Remember, this thesis is only predicated on a simple recession. It will be compounded if the U.S. stock market fails to hold up, or worse, crashes. A crisis in the banking sector, a continuation of the overseas economic crises and a social/technological breakdown associated with the expected Y2K computing crisis (even if it is just a perceived crisis) will only add to these woes. Are you prepared?

Clif Droke is the editor of the three times weekly Momentum Strategies Report newsletter, published since 1997, which covers U.S. equity markets and various stock sectors, natural resources, money supply and bank credit trends, the dollar and the U.S. economy.  The forecasts are made using a unique proprietary blend of analytical methods involving cycles, internal momentum and moving average systems, as well as investor sentiment.  He is also the author of numerous books, including “2014: America’s Date With Destiny.” You can view all of Clif's books here. For more information visit www.clifdroke.com.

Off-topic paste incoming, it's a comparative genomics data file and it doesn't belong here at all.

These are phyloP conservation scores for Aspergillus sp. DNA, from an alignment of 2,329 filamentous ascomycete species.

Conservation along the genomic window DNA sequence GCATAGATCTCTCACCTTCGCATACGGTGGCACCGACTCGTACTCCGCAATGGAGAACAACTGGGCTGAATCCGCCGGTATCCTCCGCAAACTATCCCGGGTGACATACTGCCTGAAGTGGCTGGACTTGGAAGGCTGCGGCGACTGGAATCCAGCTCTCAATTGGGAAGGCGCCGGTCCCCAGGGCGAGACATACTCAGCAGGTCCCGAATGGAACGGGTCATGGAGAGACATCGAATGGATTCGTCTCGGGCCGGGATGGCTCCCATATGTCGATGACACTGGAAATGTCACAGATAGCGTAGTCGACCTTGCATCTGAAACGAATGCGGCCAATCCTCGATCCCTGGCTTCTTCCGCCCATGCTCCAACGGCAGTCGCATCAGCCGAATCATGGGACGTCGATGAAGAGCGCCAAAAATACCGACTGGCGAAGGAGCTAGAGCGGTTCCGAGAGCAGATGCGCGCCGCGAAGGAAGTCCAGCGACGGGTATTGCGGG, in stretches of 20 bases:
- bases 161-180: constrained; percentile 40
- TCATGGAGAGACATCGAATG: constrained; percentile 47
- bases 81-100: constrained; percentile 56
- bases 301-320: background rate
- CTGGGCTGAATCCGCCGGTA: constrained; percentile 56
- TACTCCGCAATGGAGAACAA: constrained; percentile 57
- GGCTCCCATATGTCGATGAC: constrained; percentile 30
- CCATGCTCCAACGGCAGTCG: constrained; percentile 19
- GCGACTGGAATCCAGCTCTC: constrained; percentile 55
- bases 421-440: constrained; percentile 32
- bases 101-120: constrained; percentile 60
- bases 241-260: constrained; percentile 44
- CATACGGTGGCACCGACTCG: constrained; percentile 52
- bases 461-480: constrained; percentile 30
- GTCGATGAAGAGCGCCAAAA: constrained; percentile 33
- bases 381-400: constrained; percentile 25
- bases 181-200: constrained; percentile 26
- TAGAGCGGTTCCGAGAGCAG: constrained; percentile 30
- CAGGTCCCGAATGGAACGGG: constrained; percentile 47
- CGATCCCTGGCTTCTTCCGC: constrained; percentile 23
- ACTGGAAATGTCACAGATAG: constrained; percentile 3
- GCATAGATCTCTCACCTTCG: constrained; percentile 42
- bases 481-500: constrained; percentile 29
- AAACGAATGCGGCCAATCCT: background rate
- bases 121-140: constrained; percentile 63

Gold was first discovered in U.S. at the Reed farm in North Carolina in 1799, a 17-pound nugget.